Lapshyn came to the UK from the industrial city of Dnipropetrovsk, hometown of now jailed former Prime Minister Yulia Tymoshenko, having been awarded a temporary work placement at the Birmingham-based Delcam software company. He arrived on 24 April 2013. Five days later he murdered Mohammed Saleem (82). In June-July, he detonated three home-made bombs near mosques in Walsall, Wolverhampton and Tipton. Fortunately, his lack of experience in making explosive devices meant there was no physical damage to anyone. However, in the course of his bombing campaign he was able to improve his skills and make his devices more dangerous. Only the timely intervention of the West Midlands police, who identified and arrested Lapshyn on 18 July,  prevented him from continuing with his deadly mission.

After his arrest, Lapshyn willingly cooperated with the police. He made no secret of the fact that his actions had been motivated by racism, of his desire to ‘to increase racial conflict’ and make Muslims ‘leave our area.’ In his room at Delcam’s premises in Small Heath (Birmingham), police recovered mobile phones he had adapted to trigger devices, chemicals and bomb-making equipment. There were also 98 video files and 455 photographic files on his laptop showing chemicals, firearms, component parts of explosives and images of Lapshyn manufacturing and detonating bombs, presumably in Ukraine. According to Detective Chief Inspector Shaun Edwards from the West Midlands Counter Terrorism Unit, ‘Lapshyn stressed he was acting alone – not part of a wider cell or influenced by any group – and was keen to take credit for masterminding and carrying out the attacks.’ After his arrest, Lapshyn twice rejected any legal assistance from the Embassy of Ukraine in the UK. (more…)

New anti-gay laws are a lightening rod for the Putin regime

By Blog Admin, on 19 July 2013

Gay Pride

Photo: Valya Egorshin via Flikr (CC-BY-2.0)

By banning ‘homosexual propaganda’, protecting ‘religious feeling’ and reining in ‘foreign agents’, Vladimir Putin is seeking to entrench Russian traditional values against Western liberalism.  LGBT activists may now need to rethink their tactics, writes Richard Mole.

 Russian President Vladimir Putin’s attempt to tighten his political grip at the expense of the country’s nascent civil society is continuing apace. Following the bill last summer requiring NGOs which receive foreign funding and engage in ‘political activity’ to register as ‘foreign agents’, on 30 June Putin signed into law a bill banning the spreading of ‘propaganda of non-traditional sexual relations’.

 The bill, which passed in the Russian Duma by 436 votes to 0 (with one abstention), levies fines of 5,000 roubles (£100) on individuals who disseminate information about ‘non-traditional sexual orientations’ among minors or promote ‘the social equivalence of traditional and non-traditional relationships’.

The fine is increased to 100,000 roubles (£2,000) if individuals discuss gay-related issues in a positive or neutral manner in the media or on the Internet, and rises to one million roubles (£20,000) for organisations. The inclusion of the phrase ‘among minors’ ensures that practically any public LGBT event will violate the law; just in case, anti-gay protestors at last month’s Gay Pride in St Petersburg were encouraged to bring their children with them to ensure that the law did indeed apply.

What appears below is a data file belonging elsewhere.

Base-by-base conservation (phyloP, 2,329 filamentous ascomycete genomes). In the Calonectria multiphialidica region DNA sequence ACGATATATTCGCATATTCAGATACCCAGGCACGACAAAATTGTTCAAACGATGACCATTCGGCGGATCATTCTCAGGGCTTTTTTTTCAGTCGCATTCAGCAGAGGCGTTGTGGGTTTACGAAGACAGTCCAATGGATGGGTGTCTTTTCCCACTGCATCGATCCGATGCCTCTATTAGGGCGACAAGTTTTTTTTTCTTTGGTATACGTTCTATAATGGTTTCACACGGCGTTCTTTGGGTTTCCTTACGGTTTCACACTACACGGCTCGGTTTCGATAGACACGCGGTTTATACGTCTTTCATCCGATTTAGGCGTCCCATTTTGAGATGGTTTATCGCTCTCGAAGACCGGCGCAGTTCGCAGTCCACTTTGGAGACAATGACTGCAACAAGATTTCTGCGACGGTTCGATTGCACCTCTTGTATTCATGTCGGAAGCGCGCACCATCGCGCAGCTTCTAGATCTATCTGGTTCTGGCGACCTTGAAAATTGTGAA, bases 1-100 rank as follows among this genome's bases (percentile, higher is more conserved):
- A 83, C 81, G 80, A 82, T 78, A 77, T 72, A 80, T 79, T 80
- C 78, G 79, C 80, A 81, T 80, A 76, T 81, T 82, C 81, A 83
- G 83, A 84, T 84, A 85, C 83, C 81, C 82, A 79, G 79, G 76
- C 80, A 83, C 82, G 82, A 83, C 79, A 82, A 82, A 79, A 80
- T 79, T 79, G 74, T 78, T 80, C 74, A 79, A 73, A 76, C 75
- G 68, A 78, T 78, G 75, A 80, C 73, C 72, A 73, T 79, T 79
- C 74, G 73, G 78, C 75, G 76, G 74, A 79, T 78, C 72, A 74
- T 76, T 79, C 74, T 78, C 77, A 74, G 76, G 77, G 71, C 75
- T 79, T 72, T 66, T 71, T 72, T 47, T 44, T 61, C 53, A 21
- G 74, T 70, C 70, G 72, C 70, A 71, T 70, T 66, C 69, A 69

Activists have argued that the ‘homosexual propaganda’ law legitimises discrimination and violence against LGBT individuals in Russia, citing the cases of two gay men murdered in separate incidents in May. Critics have sought to establish a causal link between the new anti-gay law and anti-gay feeling in Russia. However, this overestimates Putin’s ability to mould public opinion – his anti-Westernism has, after all, failed to dent Russians’ generally positive feelings towards the EU –  and underestimates the pre-existing intolerance towards lesbians and gay men left over from the Soviet period. (more…)

LGBT rights under attack in Russia

By Blog Admin, on 24 October 2012

Putin Medvedev Berlin gay pride poster

Poster at Berlin Gay Pride/CSD event, July 2012

Anti-LGBT legislation in St Petersburg is having unforeseen consequences and mobilising Russia’s ‘gay diasporas’ overseas, argues Richard Mole

Almost 20 years after it was decriminalised, homosexuality in Russia is coming under renewed attack.  In March St Petersburg became the fourth Russian city to adopt legislation banning ‘homosexual propaganda’. While commentators argued that the vagueness of the law, which bans ‘public action aimed at propagandising sodomy, lesbianism, bisexualism and transgenderism among minors’, would make it difficult to bring successful prosecutions against transgressors, LGBT rights activist Nikolay Alexeyev was convicted in May for breaching the law by picketing St Petersburg City Hall with a banner, which read ‘Homosexuality is not a perversion’.

 Alexeyev’s insistence that there were no minors present at the City Hall can be taken as proof, if proof were needed, that the law was not motivated by a desire to protect Russian children or Russian society but is the latest in a series of legislative measures used by the state to intimidate political opponents and generate an atmosphere of legal disquiet. Were activists to go ahead and hold meetings or rallies which were subsequently attacked, police could use the law to justify not intervening to protect activists, as the events could be deemed ‘homosexual propaganda’ –  a criminal offence. (more…)